Ultrasound is safe and painless, and produces pictures of the inside of the body using sound waves. Ultrasound imaging, involves the use of a small transducer (probe) and ultrasound gel placed directly on the skin. High-frequency sound waves are transmitted from the probe through the gel into the body. The transducer collects the sounds that bounce back and a computer then uses those sound waves to create an image. Ultrasound examinations do not use ionizing radiation (as used in x-rays), thus there is no radiation exposure to the patient. Because ultrasound images are captured in real-time, they can show the structure and movement of the body’s internal organs, as well as blood flowing through blood vessels. Doppler ultrasound is a special ultrasound technique that allows the physician to see and evaluate blood flow through arteries and veins.
Lower Extremity Arterial Ultrasound
Peripheral arterial disease (PAD) is a serious health risk factor leading to stroke, heart attack and sudden death. Unfortunately, most people are not aware they are at risk until it’s too late. If you have symptoms of peripheral arterial disease (PAD), you may be a candidate for an arterial ultrasound The test is done while you are lying on your back. Ultrasound gel is placed on your leg that allows the ultrasound signals to travel to the arteries. The technologist will use a transducer over the gel to visualize the arteries. The ultrasound waves will bounce off of the blood vessels and travel back to the transducer, which produces the image on the ultrasound machine. The technologist can then visualize any area of narrowing in the artery and take measurements of the blood flow This test is also a good way to monitor known lower extremity arterial narrowing and to follow up on vascular surgery to the legs such as bypass surgery, angioplasty, and stents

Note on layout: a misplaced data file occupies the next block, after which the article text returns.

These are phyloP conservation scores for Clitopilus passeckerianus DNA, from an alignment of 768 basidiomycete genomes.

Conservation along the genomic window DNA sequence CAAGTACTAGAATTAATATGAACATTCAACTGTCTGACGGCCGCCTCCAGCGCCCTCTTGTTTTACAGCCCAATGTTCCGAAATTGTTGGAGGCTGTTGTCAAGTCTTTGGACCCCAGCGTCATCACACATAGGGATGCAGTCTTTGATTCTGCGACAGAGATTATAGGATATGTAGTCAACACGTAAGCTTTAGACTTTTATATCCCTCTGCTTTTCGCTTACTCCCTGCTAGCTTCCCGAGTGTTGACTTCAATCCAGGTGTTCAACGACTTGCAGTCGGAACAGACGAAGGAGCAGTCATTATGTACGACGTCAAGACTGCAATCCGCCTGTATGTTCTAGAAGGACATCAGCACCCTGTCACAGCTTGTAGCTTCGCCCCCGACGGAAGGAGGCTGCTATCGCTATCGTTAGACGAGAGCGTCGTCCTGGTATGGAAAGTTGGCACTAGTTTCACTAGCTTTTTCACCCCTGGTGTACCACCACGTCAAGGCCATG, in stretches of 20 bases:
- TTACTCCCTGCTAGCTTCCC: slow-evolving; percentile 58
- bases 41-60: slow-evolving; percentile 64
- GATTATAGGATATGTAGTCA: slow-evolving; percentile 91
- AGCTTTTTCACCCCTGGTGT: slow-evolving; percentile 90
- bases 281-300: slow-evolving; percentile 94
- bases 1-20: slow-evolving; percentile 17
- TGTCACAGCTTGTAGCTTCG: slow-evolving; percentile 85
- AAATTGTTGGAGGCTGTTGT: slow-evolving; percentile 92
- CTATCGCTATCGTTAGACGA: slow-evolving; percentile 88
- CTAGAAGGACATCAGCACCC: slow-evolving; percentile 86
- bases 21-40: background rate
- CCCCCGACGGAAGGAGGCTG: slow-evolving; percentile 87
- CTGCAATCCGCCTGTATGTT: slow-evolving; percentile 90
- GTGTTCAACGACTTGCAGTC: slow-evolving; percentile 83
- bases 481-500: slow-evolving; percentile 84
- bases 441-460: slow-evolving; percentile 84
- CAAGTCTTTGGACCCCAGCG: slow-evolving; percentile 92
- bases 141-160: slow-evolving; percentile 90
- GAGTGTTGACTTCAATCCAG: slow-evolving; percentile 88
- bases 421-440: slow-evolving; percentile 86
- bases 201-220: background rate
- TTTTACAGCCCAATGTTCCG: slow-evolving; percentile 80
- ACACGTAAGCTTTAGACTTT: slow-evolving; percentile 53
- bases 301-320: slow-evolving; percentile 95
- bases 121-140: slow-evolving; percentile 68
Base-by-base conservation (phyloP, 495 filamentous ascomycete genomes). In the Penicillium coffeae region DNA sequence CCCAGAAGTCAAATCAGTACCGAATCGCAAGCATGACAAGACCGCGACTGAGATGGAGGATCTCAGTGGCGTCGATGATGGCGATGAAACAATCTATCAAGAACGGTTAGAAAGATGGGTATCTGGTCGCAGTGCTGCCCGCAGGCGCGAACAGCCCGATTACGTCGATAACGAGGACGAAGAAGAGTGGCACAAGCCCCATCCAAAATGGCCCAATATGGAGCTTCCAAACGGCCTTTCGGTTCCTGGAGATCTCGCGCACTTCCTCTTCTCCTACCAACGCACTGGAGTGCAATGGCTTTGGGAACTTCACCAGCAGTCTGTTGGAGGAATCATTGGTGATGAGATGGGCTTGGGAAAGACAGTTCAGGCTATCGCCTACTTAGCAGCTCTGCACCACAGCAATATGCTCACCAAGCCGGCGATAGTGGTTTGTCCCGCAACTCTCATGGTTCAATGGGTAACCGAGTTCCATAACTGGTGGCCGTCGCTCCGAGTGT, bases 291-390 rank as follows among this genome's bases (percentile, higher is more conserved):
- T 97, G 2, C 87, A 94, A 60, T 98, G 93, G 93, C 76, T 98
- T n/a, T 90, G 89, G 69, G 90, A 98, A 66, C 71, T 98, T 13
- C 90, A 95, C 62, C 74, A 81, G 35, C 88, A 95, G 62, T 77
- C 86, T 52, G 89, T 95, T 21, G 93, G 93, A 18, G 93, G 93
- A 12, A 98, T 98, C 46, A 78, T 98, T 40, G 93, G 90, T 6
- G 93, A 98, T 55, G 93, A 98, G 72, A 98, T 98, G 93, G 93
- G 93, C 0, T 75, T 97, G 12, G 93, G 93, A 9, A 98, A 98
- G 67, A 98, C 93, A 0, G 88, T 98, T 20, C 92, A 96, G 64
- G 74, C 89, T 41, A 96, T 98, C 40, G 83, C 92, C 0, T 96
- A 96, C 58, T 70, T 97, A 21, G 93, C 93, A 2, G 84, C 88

Venous Insufficiency Duplex
The most common cause of venous problems is venous reflux. Venous reflux (also known as venous insufficiency) occurs when venous valves don’t function adequately, leading to reversal of blood flow through the valves during standing or sitting. Venous duplex scan is a painless exam that uses high-frequency sound waves (ultrasound) to capture images of internal views of veins that return blood to the heart. Gel is applied to the legs and a transducer is used to capture the images. This examination is usually painless, although you may feel some discomfort if your leg is tender. This procedure takes approximately 1 hour to perform, and no special preparation is required.
Some indications of venous insufficiency include warmth, pain and swelling of one or both legs, or ulcers of legs.
A cerebrovascular exam, (also known as a Carotid Duplex) uses ultrasound and doppler to examine blood flow in the neck and arteries that supply the brain. The carotid arteries are located in the neck. They supply blood directly to the brain. During a cerebrovascular exam, the technologist will pass a transducer over both sides of the neck and look for plaque (atherosclerosis) which may cause a narrowing or blockage of the arteries.
Stroke is the third leading cause of death in this country. More than half of all strokes in older Americans are due to carotid artery disease.
Intravascular ultrasound (IVUS)
Intravascular ultrasound (IVUS) is a catheter-based imaging technology that allows physicians to get a picture of the diseased vessels from the inside, by emitting high-frequency sound waves that bounce off the vessel walls back to the system, creating a visual representation. IVUS provides detailed and accurate measurements of lumen and vessel size, plaque area and volume, and enhances diagnostic capabilities for more complete treatment.